HL Deb 27 July 1965 vol 268 cc1155-8

My Lords, I beg leave to ask the Question which stands in my name on the Order Paper.

[The Question was as follows:

To ask Her Majesty's Government how often the Advisory Council on Technology has met, what staff it has and which particular projects it is studying.]


My Lords, the Council has met ten times. It is serviced by the staff of the Ministry. The Council's terms of reference are to advise on the application of advanced technology in British industry, and in doing so it has given attention to the industries for which my right honourable friend has sponsorship responsibility. Among other subjects considered have been the status of engineers and designers, the development of British standards for export markets, the promotion of the metric system and problems of industrial structure.


My Lords, I am most grateful to the noble Lord for that information. As I understand it, the Council must recently have been meeting fairly frequently. May I ask him whether the Council are in fact considering the rôle, the structure and the terms of reference of the Ministry of Technology, in view of the recent all-Party criticisms—very serious criticisms—of its present top-heavy organisation? May T also ask—and I want to avoid any obstructive criticism here; we should all like to be helpful—whether a real effort is being made to get the organisa tion of the Ministry right? In addition, may I ask the noble Lord, if it is not asking too much, whether or not he considers that perhaps the Ministry has taken on the wrong industries to over-haul—the ones that we know are already advanced—and would it not be better, also, to consider, for example, the adequacy of the building industry? How in these matters, too, is work divided between the Department of Economic Affairs and the Ministry of Technology? Is there not some overlap here?


My Lords, I think that to answer those supplementaries completely would require quite a long speech. First, I am sure that the noble Earl is much too sensible a man to join in the foolish and ill-informed vendetta against my right honourable friend. Secondly, the noble Earl has been in Government and he knows the form when a Select Committee report. The Select Committee report to the Treasury, the Treasury informs my right honourable friend, and my right honourable friend then writes back to the Treasury. I cannot anticipate the terms of his reply, except to assure your Lordships that it will be good reading.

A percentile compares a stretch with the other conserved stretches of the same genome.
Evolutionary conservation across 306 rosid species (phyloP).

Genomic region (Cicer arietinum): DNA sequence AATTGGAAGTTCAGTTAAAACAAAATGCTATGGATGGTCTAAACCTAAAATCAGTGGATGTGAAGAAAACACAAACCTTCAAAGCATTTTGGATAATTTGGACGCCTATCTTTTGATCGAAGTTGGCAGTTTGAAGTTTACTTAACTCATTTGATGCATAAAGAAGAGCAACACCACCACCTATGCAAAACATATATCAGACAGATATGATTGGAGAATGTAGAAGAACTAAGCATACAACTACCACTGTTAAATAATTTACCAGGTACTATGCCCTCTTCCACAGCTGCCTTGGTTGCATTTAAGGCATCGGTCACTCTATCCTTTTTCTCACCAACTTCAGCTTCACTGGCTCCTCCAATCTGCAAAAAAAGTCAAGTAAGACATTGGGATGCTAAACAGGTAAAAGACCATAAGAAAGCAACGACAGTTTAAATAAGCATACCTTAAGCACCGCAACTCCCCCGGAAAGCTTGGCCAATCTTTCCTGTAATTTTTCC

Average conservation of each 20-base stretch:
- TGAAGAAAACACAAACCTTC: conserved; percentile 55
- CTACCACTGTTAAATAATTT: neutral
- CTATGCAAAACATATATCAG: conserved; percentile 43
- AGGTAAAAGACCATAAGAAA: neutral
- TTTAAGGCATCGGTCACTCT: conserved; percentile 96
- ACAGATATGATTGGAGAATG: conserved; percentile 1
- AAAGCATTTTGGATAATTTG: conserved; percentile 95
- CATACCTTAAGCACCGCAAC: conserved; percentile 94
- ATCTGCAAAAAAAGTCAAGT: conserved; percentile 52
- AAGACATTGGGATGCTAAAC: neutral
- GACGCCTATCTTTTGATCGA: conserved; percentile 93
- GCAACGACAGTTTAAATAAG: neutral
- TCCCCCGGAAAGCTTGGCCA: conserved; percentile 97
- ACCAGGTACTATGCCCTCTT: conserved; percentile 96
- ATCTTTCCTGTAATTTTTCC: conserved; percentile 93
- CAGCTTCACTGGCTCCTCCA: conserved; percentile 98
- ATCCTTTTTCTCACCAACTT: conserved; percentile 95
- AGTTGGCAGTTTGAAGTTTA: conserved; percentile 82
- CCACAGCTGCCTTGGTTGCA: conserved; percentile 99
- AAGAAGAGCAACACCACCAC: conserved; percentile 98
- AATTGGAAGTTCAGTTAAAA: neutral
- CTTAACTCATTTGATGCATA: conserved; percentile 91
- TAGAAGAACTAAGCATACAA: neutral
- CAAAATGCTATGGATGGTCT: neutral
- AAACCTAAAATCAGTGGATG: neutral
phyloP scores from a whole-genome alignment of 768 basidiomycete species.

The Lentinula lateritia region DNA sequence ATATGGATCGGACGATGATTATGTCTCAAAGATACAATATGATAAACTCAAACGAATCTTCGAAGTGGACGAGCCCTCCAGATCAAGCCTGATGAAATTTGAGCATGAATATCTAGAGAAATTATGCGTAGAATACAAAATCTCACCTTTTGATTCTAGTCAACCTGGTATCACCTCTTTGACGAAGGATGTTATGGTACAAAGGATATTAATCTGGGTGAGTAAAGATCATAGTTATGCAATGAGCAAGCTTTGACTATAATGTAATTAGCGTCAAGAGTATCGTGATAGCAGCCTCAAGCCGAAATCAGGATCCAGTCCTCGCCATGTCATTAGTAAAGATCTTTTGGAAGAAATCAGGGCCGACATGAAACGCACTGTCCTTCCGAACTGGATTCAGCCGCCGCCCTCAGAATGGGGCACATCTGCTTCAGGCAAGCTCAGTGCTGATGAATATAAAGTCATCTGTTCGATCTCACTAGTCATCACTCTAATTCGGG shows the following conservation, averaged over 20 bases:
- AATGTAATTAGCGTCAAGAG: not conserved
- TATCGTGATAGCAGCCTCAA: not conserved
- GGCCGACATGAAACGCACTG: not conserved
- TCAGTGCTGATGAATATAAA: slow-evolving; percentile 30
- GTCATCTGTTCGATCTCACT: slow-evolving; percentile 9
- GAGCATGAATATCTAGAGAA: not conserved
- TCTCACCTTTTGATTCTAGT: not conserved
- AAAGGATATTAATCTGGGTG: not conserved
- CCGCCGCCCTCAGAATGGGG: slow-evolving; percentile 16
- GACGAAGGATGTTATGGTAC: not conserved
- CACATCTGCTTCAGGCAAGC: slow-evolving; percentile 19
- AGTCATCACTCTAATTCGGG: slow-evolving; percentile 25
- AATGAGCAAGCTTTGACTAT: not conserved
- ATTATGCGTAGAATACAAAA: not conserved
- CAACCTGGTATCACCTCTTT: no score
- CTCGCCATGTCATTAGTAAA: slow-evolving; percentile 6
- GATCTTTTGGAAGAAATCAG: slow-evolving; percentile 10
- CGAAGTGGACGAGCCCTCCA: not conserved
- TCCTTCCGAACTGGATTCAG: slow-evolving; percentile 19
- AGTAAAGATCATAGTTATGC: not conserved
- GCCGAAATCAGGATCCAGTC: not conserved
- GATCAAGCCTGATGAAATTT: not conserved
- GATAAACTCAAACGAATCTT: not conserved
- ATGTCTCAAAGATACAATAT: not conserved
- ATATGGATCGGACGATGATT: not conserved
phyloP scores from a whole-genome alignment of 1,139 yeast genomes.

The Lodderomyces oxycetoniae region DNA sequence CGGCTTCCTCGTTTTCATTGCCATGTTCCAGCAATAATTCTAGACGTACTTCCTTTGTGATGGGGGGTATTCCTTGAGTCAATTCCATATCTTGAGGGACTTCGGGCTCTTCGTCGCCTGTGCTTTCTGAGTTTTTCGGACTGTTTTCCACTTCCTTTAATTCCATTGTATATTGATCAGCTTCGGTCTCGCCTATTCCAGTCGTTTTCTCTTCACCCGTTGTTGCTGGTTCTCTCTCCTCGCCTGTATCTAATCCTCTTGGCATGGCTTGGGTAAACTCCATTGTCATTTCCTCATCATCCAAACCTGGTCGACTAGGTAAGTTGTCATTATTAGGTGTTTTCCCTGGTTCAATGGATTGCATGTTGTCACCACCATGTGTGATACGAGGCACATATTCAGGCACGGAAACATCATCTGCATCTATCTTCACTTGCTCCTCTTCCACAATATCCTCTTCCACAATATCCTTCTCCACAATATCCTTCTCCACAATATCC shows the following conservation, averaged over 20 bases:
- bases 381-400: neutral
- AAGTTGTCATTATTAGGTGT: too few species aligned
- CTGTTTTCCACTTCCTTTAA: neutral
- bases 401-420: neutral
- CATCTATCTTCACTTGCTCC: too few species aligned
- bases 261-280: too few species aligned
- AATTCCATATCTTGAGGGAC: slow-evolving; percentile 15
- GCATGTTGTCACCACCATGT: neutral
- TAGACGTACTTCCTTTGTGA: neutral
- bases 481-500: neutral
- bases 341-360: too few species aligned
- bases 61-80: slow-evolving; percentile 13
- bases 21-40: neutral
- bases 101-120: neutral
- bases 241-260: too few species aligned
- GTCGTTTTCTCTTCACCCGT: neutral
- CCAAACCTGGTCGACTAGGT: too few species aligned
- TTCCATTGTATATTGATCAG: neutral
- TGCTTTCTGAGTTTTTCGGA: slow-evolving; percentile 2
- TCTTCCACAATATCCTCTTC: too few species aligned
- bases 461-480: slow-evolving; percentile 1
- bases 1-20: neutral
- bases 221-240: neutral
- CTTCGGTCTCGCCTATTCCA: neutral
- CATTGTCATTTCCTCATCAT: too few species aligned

On the matter of the concern of the Council with the structure of the Ministry, this has, of course, not been part of their duties. It would be ridiculous for them to occupy themselves so. This is a matter of pure internal administration which, as I say, will be covered in my right honourable friend's reply to the Treasury. As to the industries which my right honourable friend has chosen for sponsorship, this was a cool and deliberate choice and we are quite sure this is still right. The building industry is covered by another Ministry—the Ministry of Housing and Local Government—and has its own sponsoring department, and a very active one. We chose industries, in the first instance, whose disappearance from our economy would in our view do untold harm. The fact that they were advanced made it, in fact, easier rather than harder, to try some methods of injecting technology. It will then be our duty to try to do the same process on other industries.


My Lords, the noble Lord began his answer by referring to ill-informed criticism—I cannot quote his words quite accurately. Would he make it clear to whom he was referring? It would appear that he was referring to the Report of the Estimates Committee.


No, my Lords; I was referring to sources much wider than that.


My Lords, if the Advisory Council are considering the metric system, which is a long-term job, are they also considering the decimal coinage system, which is much less long-term and might have a very considerable effect upon our technological advancement?


My Lords, the question of decimal coinage is, in fact, strictly a duty of the Treasury. But it is obvious that in the course of our concerns this cannot go completely unthought of.


My Lords, may I also ask the noble Lord, on this question of overlapping in regard to the Department of Economic Affairs and the Ministry of Technology which I touched on, whether he is satisfied that the work of the Advisory Council on Technology and that of the Council for Scientific Policy under the chairmanship of Sir Harry Massey is adequately coordinated? Is the work of those two bodies co-ordinated? For example, is atomic energy research a matter for the Advisory Council on Technology or for the Council for Scientific Policy, and maybe the Science Research Council, under Sir Harry Melville? May I also ask the noble Lord, finally, whether it is true that Professor Blackett, who I think was on both Councils, is now to resign?


My Lords, the answer to the last part of the question is, No. The relations between the Council for Scientific Policy and the Advisory Council on Technology are close and are joined by common membership. I think there is no danger of any serious lacuna between them. The relations of the Ministry of Technology with the Department of Economic Affairs must be close. This is necessary and inevitable, just as the relations of the little "Neddies" with our analytical groups must also be close. I think there is little danger of over lapping, but in fact it was a case where it was better to have overlapping rather than a gap.

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